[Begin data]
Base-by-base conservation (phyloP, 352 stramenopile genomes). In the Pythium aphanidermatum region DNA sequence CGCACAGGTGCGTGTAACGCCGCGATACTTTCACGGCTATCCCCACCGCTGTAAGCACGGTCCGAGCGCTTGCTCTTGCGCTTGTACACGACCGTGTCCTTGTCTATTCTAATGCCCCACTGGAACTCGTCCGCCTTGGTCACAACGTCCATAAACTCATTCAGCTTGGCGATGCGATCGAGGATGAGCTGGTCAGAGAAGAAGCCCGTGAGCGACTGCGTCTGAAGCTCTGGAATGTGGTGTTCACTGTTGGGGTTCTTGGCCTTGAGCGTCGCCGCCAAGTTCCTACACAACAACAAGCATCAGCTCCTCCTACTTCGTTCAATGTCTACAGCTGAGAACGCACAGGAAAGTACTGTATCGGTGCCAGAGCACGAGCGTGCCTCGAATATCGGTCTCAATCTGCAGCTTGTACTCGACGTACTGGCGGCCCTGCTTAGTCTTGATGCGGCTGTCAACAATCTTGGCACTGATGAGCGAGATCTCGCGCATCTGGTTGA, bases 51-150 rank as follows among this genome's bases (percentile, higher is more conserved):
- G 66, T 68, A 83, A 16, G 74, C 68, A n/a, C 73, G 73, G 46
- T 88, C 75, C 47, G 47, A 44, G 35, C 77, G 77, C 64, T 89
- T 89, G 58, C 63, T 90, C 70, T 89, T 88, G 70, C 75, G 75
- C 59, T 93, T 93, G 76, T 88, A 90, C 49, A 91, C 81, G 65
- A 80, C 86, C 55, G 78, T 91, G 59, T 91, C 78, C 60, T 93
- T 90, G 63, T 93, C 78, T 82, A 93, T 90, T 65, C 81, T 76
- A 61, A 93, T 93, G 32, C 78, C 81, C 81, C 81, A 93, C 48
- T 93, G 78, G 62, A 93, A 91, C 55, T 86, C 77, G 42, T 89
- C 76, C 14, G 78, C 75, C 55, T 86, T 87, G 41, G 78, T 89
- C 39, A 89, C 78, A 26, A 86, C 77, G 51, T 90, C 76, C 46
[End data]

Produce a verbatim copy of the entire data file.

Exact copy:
Base-by-base conservation (phyloP, 352 stramenopile genomes). In the Pythium aphanidermatum region DNA sequence CGCACAGGTGCGTGTAACGCCGCGATACTTTCACGGCTATCCCCACCGCTGTAAGCACGGTCCGAGCGCTTGCTCTTGCGCTTGTACACGACCGTGTCCTTGTCTATTCTAATGCCCCACTGGAACTCGTCCGCCTTGGTCACAACGTCCATAAACTCATTCAGCTTGGCGATGCGATCGAGGATGAGCTGGTCAGAGAAGAAGCCCGTGAGCGACTGCGTCTGAAGCTCTGGAATGTGGTGTTCACTGTTGGGGTTCTTGGCCTTGAGCGTCGCCGCCAAGTTCCTACACAACAACAAGCATCAGCTCCTCCTACTTCGTTCAATGTCTACAGCTGAGAACGCACAGGAAAGTACTGTATCGGTGCCAGAGCACGAGCGTGCCTCGAATATCGGTCTCAATCTGCAGCTTGTACTCGACGTACTGGCGGCCCTGCTTAGTCTTGATGCGGCTGTCAACAATCTTGGCACTGATGAGCGAGATCTCGCGCATCTGGTTGA, bases 51-150 rank as follows among this genome's bases (percentile, higher is more conserved):
- G 66, T 68, A 83, A 16, G 74, C 68, A n/a, C 73, G 73, G 46
- T 88, C 75, C 47, G 47, A 44, G 35, C 77, G 77, C 64, T 89
- T 89, G 58, C 63, T 90, C 70, T 89, T 88, G 70, C 75, G 75
- C 59, T 93, T 93, G 76, T 88, A 90, C 49, A 91, C 81, G 65
- A 80, C 86, C 55, G 78, T 91, G 59, T 91, C 78, C 60, T 93
- T 90, G 63, T 93, C 78, T 82, A 93, T 90, T 65, C 81, T 76
- A 61, A 93, T 93, G 32, C 78, C 81, C 81, C 81, A 93, C 48
- T 93, G 78, G 62, A 93, A 91, C 55, T 86, C 77, G 42, T 89
- C 76, C 14, G 78, C 75, C 55, T 86, T 87, G 41, G 78, T 89
- C 39, A 89, C 78, A 26, A 86, C 77, G 51, T 90, C 76, C 46